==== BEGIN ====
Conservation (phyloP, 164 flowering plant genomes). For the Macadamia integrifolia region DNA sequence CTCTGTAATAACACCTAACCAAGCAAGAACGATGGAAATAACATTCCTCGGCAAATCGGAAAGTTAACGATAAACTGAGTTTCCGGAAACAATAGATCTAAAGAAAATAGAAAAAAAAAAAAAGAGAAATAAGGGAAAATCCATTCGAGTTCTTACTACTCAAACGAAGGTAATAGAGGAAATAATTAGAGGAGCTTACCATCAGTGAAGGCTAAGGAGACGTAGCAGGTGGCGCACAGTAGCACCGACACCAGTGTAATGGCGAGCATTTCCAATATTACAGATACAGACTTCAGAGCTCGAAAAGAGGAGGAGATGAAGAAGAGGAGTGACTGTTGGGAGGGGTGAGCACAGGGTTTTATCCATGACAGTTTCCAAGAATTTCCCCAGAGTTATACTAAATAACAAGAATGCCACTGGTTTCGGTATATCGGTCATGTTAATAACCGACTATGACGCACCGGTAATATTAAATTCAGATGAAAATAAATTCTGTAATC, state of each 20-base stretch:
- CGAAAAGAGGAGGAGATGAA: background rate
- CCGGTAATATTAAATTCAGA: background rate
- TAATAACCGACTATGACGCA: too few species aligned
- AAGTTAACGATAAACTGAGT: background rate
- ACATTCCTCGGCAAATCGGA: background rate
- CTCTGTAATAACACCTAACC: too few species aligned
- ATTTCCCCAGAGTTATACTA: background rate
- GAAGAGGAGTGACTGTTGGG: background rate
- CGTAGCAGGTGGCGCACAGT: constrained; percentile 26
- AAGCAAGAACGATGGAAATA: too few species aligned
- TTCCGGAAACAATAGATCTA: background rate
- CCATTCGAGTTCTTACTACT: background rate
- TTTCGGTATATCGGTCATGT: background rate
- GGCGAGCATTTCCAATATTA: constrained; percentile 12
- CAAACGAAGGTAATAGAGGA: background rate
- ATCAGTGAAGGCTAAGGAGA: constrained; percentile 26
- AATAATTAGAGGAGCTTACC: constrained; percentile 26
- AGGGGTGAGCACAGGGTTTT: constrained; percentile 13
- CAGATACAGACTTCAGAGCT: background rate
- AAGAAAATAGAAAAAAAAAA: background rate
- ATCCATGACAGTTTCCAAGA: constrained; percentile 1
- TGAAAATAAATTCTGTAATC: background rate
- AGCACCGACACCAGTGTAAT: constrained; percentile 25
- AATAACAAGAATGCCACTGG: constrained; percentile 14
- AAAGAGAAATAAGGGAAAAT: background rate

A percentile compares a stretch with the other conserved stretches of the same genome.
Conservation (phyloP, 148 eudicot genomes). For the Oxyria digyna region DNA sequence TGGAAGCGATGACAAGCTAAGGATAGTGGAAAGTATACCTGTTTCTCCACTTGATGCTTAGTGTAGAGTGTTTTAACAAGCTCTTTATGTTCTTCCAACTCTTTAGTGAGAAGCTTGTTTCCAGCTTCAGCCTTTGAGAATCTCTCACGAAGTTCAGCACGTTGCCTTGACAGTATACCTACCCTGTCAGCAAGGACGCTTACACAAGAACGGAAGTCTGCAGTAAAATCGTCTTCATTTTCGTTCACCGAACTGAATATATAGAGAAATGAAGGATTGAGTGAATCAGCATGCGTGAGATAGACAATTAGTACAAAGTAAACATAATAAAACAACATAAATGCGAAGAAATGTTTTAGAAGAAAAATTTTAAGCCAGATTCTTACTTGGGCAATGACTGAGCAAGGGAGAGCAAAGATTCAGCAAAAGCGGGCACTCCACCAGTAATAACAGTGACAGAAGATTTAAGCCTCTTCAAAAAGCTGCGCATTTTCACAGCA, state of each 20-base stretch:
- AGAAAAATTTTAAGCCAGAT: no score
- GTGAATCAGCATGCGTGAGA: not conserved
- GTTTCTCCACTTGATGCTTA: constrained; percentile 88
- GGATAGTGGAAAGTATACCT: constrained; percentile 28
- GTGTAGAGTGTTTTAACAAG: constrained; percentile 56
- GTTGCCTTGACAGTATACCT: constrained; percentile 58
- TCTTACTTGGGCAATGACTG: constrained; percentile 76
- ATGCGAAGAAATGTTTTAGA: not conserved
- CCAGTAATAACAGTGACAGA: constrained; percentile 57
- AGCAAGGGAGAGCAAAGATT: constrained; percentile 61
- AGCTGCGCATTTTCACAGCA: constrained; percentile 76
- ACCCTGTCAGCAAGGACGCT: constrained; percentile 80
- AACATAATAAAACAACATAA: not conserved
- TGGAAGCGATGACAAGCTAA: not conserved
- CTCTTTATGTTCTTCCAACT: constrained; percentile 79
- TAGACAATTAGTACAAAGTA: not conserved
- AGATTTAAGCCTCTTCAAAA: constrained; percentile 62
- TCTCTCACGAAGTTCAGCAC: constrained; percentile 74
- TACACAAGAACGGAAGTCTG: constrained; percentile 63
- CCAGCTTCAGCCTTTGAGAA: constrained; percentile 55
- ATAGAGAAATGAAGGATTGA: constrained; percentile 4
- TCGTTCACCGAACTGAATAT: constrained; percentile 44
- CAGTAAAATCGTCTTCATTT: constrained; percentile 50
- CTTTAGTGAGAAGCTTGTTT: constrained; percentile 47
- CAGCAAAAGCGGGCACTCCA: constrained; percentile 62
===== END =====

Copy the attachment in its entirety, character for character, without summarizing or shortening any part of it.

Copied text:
Conservation (phyloP, 164 flowering plant genomes). For the Macadamia integrifolia region DNA sequence CTCTGTAATAACACCTAACCAAGCAAGAACGATGGAAATAACATTCCTCGGCAAATCGGAAAGTTAACGATAAACTGAGTTTCCGGAAACAATAGATCTAAAGAAAATAGAAAAAAAAAAAAAGAGAAATAAGGGAAAATCCATTCGAGTTCTTACTACTCAAACGAAGGTAATAGAGGAAATAATTAGAGGAGCTTACCATCAGTGAAGGCTAAGGAGACGTAGCAGGTGGCGCACAGTAGCACCGACACCAGTGTAATGGCGAGCATTTCCAATATTACAGATACAGACTTCAGAGCTCGAAAAGAGGAGGAGATGAAGAAGAGGAGTGACTGTTGGGAGGGGTGAGCACAGGGTTTTATCCATGACAGTTTCCAAGAATTTCCCCAGAGTTATACTAAATAACAAGAATGCCACTGGTTTCGGTATATCGGTCATGTTAATAACCGACTATGACGCACCGGTAATATTAAATTCAGATGAAAATAAATTCTGTAATC, state of each 20-base stretch:
- CGAAAAGAGGAGGAGATGAA: background rate
- CCGGTAATATTAAATTCAGA: background rate
- TAATAACCGACTATGACGCA: too few species aligned
- AAGTTAACGATAAACTGAGT: background rate
- ACATTCCTCGGCAAATCGGA: background rate
- CTCTGTAATAACACCTAACC: too few species aligned
- ATTTCCCCAGAGTTATACTA: background rate
- GAAGAGGAGTGACTGTTGGG: background rate
- CGTAGCAGGTGGCGCACAGT: constrained; percentile 26
- AAGCAAGAACGATGGAAATA: too few species aligned
- TTCCGGAAACAATAGATCTA: background rate
- CCATTCGAGTTCTTACTACT: background rate
- TTTCGGTATATCGGTCATGT: background rate
- GGCGAGCATTTCCAATATTA: constrained; percentile 12
- CAAACGAAGGTAATAGAGGA: background rate
- ATCAGTGAAGGCTAAGGAGA: constrained; percentile 26
- AATAATTAGAGGAGCTTACC: constrained; percentile 26
- AGGGGTGAGCACAGGGTTTT: constrained; percentile 13
- CAGATACAGACTTCAGAGCT: background rate
- AAGAAAATAGAAAAAAAAAA: background rate
- ATCCATGACAGTTTCCAAGA: constrained; percentile 1
- TGAAAATAAATTCTGTAATC: background rate
- AGCACCGACACCAGTGTAAT: constrained; percentile 25
- AATAACAAGAATGCCACTGG: constrained; percentile 14
- AAAGAGAAATAAGGGAAAAT: background rate

A percentile compares a stretch with the other conserved stretches of the same genome.
Conservation (phyloP, 148 eudicot genomes). For the Oxyria digyna region DNA sequence TGGAAGCGATGACAAGCTAAGGATAGTGGAAAGTATACCTGTTTCTCCACTTGATGCTTAGTGTAGAGTGTTTTAACAAGCTCTTTATGTTCTTCCAACTCTTTAGTGAGAAGCTTGTTTCCAGCTTCAGCCTTTGAGAATCTCTCACGAAGTTCAGCACGTTGCCTTGACAGTATACCTACCCTGTCAGCAAGGACGCTTACACAAGAACGGAAGTCTGCAGTAAAATCGTCTTCATTTTCGTTCACCGAACTGAATATATAGAGAAATGAAGGATTGAGTGAATCAGCATGCGTGAGATAGACAATTAGTACAAAGTAAACATAATAAAACAACATAAATGCGAAGAAATGTTTTAGAAGAAAAATTTTAAGCCAGATTCTTACTTGGGCAATGACTGAGCAAGGGAGAGCAAAGATTCAGCAAAAGCGGGCACTCCACCAGTAATAACAGTGACAGAAGATTTAAGCCTCTTCAAAAAGCTGCGCATTTTCACAGCA, state of each 20-base stretch:
- AGAAAAATTTTAAGCCAGAT: no score
- GTGAATCAGCATGCGTGAGA: not conserved
- GTTTCTCCACTTGATGCTTA: constrained; percentile 88
- GGATAGTGGAAAGTATACCT: constrained; percentile 28
- GTGTAGAGTGTTTTAACAAG: constrained; percentile 56
- GTTGCCTTGACAGTATACCT: constrained; percentile 58
- TCTTACTTGGGCAATGACTG: constrained; percentile 76
- ATGCGAAGAAATGTTTTAGA: not conserved
- CCAGTAATAACAGTGACAGA: constrained; percentile 57
- AGCAAGGGAGAGCAAAGATT: constrained; percentile 61
- AGCTGCGCATTTTCACAGCA: constrained; percentile 76
- ACCCTGTCAGCAAGGACGCT: constrained; percentile 80
- AACATAATAAAACAACATAA: not conserved
- TGGAAGCGATGACAAGCTAA: not conserved
- CTCTTTATGTTCTTCCAACT: constrained; percentile 79
- TAGACAATTAGTACAAAGTA: not conserved
- AGATTTAAGCCTCTTCAAAA: constrained; percentile 62
- TCTCTCACGAAGTTCAGCAC: constrained; percentile 74
- TACACAAGAACGGAAGTCTG: constrained; percentile 63
- CCAGCTTCAGCCTTTGAGAA: constrained; percentile 55
- ATAGAGAAATGAAGGATTGA: constrained; percentile 4
- TCGTTCACCGAACTGAATAT: constrained; percentile 44
- CAGTAAAATCGTCTTCATTT: constrained; percentile 50
- CTTTAGTGAGAAGCTTGTTT: constrained; percentile 47
- CAGCAAAAGCGGGCACTCCA: constrained; percentile 62